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Here are five things you could do in Tokyo this weekend if you’re really, really careful. If you’re elsewhere in Japan, sorry, it’s three things:

  • It’s the hottest new exhibition in town: an immersive digital art experience filled with futuristic light installations that doubles up as a sauna complex. “Reconnect: Art with Rinkan Sauna,” is the latest offering from Japanese art collective teamLab, which collaborated with video app TikTok on the project.
  • Several artists and curators are taking this moment to examine the present through the lens of the past in shows across Tokyo, notes John L. Tran. Whether it’s looking back to the Tokyo sarin attack and Hanshin quake of 1995, Stanley Kubrick’s “2001” film or juxtaposing photography from 2000 with new-normal snaps, there’s probably something here to float your boat.
'Evangelion: 3.0+1.0 Thrice Upon a Time' official trailer version 2 | KHARA INC. OFFICIAL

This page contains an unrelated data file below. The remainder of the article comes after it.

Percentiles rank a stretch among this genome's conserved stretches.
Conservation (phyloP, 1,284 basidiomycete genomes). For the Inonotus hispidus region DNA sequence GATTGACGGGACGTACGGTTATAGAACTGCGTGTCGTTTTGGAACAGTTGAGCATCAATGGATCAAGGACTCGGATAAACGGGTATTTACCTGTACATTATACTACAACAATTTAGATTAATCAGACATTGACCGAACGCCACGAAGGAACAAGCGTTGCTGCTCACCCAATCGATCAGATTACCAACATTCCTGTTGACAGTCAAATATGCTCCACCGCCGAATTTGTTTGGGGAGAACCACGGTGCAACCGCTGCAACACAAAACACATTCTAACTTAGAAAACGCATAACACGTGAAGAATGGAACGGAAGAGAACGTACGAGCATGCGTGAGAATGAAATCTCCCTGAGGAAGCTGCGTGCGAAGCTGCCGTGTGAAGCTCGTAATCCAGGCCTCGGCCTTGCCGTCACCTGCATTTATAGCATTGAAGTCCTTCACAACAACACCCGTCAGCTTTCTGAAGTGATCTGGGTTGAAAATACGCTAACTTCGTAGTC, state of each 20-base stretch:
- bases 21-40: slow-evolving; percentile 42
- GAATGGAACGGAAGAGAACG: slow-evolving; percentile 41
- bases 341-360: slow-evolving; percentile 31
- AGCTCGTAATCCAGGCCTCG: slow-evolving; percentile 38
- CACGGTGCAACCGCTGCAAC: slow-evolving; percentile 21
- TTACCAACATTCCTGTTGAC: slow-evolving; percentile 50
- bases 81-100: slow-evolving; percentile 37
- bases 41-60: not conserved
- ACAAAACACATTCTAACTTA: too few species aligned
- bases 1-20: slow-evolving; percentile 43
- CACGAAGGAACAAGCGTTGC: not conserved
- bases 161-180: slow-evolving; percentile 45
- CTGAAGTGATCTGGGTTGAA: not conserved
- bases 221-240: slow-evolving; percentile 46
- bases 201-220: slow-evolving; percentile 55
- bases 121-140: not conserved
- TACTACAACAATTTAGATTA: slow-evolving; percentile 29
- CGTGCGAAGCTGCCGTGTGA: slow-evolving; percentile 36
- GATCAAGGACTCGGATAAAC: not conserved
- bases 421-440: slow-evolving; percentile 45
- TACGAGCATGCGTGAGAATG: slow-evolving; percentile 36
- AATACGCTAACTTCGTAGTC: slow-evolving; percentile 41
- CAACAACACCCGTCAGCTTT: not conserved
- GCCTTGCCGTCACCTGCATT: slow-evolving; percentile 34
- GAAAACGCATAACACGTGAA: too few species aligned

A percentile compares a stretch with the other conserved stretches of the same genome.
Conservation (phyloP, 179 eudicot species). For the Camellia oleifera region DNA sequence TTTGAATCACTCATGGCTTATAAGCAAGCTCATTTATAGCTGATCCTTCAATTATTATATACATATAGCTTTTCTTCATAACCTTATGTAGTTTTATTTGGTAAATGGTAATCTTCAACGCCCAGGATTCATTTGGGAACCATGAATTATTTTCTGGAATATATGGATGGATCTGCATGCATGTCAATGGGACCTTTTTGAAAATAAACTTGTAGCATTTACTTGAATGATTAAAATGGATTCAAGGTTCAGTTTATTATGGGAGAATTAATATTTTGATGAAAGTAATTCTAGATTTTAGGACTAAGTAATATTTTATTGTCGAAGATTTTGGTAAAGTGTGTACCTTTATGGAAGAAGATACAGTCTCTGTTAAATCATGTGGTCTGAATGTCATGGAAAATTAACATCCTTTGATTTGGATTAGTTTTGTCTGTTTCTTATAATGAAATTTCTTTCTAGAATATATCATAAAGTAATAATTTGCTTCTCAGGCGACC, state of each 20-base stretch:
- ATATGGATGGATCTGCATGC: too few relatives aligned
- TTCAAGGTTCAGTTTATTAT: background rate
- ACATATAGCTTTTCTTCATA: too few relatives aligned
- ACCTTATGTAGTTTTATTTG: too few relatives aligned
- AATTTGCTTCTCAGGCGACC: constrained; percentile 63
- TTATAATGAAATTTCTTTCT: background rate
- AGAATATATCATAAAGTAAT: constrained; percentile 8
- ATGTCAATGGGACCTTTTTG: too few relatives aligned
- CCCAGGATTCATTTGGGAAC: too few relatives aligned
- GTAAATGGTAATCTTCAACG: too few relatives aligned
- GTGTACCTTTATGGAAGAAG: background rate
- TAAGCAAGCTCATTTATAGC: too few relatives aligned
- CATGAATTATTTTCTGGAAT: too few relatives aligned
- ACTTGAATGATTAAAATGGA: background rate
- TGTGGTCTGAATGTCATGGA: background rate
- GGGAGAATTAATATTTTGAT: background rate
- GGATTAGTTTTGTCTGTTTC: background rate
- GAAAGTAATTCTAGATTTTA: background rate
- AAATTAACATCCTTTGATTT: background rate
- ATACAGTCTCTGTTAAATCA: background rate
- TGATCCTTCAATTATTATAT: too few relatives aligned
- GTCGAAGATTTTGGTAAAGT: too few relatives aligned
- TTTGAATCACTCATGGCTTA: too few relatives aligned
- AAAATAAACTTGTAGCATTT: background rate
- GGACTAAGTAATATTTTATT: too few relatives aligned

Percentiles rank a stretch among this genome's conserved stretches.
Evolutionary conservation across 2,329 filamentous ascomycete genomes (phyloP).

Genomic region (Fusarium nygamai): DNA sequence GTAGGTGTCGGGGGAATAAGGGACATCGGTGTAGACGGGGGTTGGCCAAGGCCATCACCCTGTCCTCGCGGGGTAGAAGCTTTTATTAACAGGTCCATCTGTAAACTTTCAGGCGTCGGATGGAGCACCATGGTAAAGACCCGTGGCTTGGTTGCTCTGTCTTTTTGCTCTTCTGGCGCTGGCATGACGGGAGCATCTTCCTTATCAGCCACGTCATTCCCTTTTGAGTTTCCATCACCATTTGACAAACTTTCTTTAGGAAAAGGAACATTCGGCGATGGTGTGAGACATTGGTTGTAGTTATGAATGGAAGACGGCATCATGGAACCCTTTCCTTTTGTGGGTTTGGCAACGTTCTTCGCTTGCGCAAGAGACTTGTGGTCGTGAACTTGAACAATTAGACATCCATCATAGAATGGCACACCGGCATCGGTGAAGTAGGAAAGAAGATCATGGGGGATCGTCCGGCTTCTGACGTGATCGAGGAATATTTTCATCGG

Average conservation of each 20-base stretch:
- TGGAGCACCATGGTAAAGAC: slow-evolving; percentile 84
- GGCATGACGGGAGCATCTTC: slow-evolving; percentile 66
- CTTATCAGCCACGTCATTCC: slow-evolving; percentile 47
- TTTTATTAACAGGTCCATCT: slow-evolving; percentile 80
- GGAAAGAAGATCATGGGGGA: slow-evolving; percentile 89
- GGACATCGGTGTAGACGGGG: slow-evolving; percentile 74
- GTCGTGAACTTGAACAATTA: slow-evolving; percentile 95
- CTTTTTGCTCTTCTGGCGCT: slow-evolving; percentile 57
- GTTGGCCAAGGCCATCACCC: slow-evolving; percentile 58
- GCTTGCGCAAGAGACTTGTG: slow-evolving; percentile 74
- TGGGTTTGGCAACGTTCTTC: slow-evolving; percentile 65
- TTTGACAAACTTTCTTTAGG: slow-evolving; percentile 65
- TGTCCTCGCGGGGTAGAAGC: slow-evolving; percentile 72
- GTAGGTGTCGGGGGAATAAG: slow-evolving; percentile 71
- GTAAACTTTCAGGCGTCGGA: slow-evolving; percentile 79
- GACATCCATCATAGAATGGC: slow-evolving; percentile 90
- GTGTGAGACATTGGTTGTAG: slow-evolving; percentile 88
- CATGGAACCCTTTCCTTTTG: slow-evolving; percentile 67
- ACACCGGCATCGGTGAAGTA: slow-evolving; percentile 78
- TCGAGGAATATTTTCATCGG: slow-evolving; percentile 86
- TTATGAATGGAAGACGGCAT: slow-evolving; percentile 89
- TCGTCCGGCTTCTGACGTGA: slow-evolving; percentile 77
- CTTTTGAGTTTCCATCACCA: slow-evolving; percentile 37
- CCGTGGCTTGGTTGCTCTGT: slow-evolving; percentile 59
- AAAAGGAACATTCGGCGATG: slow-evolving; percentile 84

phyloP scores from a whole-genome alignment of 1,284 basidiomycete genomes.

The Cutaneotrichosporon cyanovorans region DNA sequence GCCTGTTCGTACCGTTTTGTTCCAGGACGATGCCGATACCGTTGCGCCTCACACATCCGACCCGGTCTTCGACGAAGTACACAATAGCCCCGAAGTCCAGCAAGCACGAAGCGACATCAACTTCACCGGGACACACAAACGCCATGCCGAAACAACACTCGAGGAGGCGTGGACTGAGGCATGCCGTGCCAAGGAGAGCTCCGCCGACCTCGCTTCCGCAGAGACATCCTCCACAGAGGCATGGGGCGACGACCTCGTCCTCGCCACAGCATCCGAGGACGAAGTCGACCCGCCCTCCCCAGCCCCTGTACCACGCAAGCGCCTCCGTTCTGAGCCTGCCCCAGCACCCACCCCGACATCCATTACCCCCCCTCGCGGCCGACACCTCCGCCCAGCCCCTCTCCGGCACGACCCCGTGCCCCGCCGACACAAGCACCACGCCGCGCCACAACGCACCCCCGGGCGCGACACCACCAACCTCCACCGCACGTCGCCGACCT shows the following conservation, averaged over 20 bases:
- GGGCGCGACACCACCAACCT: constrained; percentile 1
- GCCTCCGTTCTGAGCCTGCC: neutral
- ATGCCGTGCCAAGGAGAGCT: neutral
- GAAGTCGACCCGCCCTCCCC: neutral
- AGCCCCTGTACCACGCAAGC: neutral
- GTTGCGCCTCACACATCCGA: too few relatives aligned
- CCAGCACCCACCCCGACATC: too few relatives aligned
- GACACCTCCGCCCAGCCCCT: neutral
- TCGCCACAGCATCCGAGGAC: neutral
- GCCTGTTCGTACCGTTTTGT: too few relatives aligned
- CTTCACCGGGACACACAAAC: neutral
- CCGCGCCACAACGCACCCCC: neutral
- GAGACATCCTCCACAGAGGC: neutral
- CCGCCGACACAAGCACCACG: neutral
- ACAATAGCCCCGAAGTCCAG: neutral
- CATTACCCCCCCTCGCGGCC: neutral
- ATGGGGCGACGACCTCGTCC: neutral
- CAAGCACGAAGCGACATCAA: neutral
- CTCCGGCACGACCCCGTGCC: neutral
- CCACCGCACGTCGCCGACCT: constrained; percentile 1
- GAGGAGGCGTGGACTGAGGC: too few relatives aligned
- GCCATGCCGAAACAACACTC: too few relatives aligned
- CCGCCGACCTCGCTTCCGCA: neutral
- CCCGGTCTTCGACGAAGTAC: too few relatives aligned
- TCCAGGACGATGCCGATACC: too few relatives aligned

[In Japanese] ‘Evangelion: 3.0+1.0 Thrice Upon a Time’ official trailer version 2 | KHARA INC. OFFICIAL
  • Hideaki Anno’s fourth and final film in his retelling of “Neon Genesis Evangelion” is a visual spectacle as well as a moving story about overcoming personal demons, writes Matt Schley. “Evangelion: 3.0+1.0 Thrice Upon a Time” is Anno’s third go at bringing the series to a close, but now, advances in computer animation allow him to take the experience to a new level.
  • Every morning at 9 a.m., the garrisons from two towns on opposite sides of a river gather on the banks and start shooting at each other. Nobody remembers what they’re fighting for, but it’s all very civilized, writes James Hadfield. Welcome to Akira Ikeda’s absurdist drama “The Blue Danube,” which mines a rich seam of humor out of tragedy and boredom.
  • The intriguingly titled “Kiba: The Fangs of Fiction” offers more war, but this time between editors of middling magazines who go to battle over writers and readership. Director Daihachi Yoshida views his principals with the merciless eye of a caricaturist while presenting them in the round, mixing the good in with the bad, writes Mark Schilling.

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